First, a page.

This page contains articles and updates covering a variety of tax issues.  Feel free to contact us if you think any may apply to you or your business or if you have questions.


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On July 1, President Trump signed into law a sweeping, bipartisan IRS reform bill called the Taxpayer First Act ( P.L. 116-25). This legislation aims to broadly redesign the IRS for the first time in over 20 years.


The House has approved a bipartisan repeal of the Affordable Care Act’s (ACA) so-called "Cadillac"excise tax on certain high-cost insurance plans.


The IRS has released final regulations that clarify the employment tax treatment of partners in a partnership that owns a disregarded entity.


Final regulations allow employers to voluntarily truncate employees’ social security numbers (SSNs) on copies of Forms W-2, Wage and Tax Statement, furnished to employees. The truncated SSNs appear on the forms as IRS truncated taxpayer identification numbers (TTINs). The regulations also clarify and provide an example of how the truncation rules apply to Forms W-2.


IRS final regulations provide rules that apply when the lessor of investment tax credit property elects to pass the credit through to a lessee. If this election is made, the lessee is generally required to include the credit amount in income (50 percent of the energy investment credit). The income is included in income ratably over the shortest MACRS depreciation period that applies to the investment credit property. No basis reduction is made to the investment credit property.


Effective July 17, 2019, the list of preventive care benefits that can be provided by a high deductible health plan (HDHP) without a deductible or with a deductible below the applicable minimum deductible is expanded. The list now includes certain cost effective medical care services and prescription drugs for certain chronic conditions.


The continuity safe harbor placed-in-service date deadlines for the investment tax energy credit (Code Sec. 48) and the renewable electricity production credit (Code Sec. 45(a)) may be tolled if a construction delay is caused by national security concerns raised by the Department of Defense (DOD).


The Treasury and IRS have issued proposed regulations on provisions dealing with passive foreign investment companies (PFICs). Proposed regulations published on April 25, 2015, also have been withdrawn ( NPRM REG-108214-15).


Proposed regulations would provide an exception to the unified plan rule for multiple employer plans (MEPs). The purpose is to reduce the risk of plan disqualification due to noncompliance by other participating employers. The regulations would apply on or after the publication date of final regulations in the Federal Register. They cannot be relied upon until then. Comments and requests for a public hearing must be received by October 1, 2019.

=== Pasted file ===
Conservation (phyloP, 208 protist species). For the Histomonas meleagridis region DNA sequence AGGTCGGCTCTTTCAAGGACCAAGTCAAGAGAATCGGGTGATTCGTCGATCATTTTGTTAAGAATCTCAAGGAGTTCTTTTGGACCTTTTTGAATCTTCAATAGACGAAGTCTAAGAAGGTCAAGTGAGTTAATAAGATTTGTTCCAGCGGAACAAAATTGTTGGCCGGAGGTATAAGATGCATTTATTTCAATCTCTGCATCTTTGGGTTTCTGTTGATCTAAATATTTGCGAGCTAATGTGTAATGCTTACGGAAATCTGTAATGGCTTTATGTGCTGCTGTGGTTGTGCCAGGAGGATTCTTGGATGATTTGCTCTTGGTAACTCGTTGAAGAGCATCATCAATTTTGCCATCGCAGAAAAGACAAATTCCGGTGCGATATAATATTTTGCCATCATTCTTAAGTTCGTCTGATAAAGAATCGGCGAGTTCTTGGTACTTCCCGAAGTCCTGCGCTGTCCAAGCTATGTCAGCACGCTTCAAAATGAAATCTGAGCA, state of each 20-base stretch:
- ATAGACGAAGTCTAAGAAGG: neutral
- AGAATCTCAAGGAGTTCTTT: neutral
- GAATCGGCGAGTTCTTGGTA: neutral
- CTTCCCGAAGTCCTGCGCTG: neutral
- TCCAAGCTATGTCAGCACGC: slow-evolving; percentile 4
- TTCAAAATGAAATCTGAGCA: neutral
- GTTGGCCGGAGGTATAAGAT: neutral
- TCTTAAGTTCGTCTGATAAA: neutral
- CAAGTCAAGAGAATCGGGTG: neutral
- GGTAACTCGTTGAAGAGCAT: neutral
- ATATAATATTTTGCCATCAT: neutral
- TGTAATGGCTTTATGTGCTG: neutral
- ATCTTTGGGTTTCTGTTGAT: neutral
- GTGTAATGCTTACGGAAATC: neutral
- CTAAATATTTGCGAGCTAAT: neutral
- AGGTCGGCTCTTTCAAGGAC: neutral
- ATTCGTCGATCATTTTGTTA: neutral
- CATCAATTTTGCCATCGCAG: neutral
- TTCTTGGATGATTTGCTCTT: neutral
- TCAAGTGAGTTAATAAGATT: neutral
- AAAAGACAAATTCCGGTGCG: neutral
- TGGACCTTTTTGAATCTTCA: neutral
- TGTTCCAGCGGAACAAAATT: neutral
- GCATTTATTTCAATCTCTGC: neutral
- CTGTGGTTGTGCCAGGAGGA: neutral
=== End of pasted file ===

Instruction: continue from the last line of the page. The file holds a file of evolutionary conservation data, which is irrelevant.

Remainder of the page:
Taxpayers that place new business assets other than real property in service through 2012 may claim a "bonus" depreciation deduction. Although the bonus depreciation deduction is generally equal to 50 percent of the cost of qualified property, the rate has been increased by recent legislation to 100 percent for new business assets acquired after September 8, 2010 and placed in service before January 1, 2012. Thus, the entire cost of such 100 percent rate property is deducted in a single tax year rather than over the three- to 20-year depreciation period that is normally assigned to the property based on its type or the business activity in which it is used.

As the 2015 tax filing season comes to an end, now is a good time to begin thinking about next year's returns. While it may seem early to be preparing for 2016, taking some time now to review your recordkeeping will pay off when it comes time to file next year.


A limited liability company (LLC) is a business entity created under state law. Every state and the District of Columbia have LLC statutes that govern the formation and operation of LLCs.

A business with a significant amount of receivables should evaluate whether some of them may be written off as business bad debts. A business taxpayer may deduct business bad debts if the receivable becomes partially or completely worthless during the tax year.

Estimated tax is used to pay tax on income that is not subject to withholding or if not enough tax is being withheld from a person's salary, pension or other income. Income not subject to withholding can include dividends, capital gains, prizes, awards, interest, self-employment income, and alimony, among other income items. Generally, individuals who do not pay at least 90 percent of their tax through withholding must estimate their income tax liability and make equal quarterly payments of the "required annual payment" liability during the year.


The tax rules surrounding the dependency exemption deduction on a federal income tax return can be complicated, with many requirements involving who qualifies for the deduction and who qualifies to take the deduction. The deduction can be a very beneficial tax break for taxpayers who qualify to claim dependent children or other qualifying dependent family members on their return. Therefore, it is important to understand the nuances of claiming dependents on your tax return, as the April 18 tax filing deadline is just around the corner.


In order to be tax deductible, compensation must be a reasonable payment for services. Smaller companies, whose employees frequently hold significant ownership interests, are particularly vulnerable to IRS attack on their compensation deductions.


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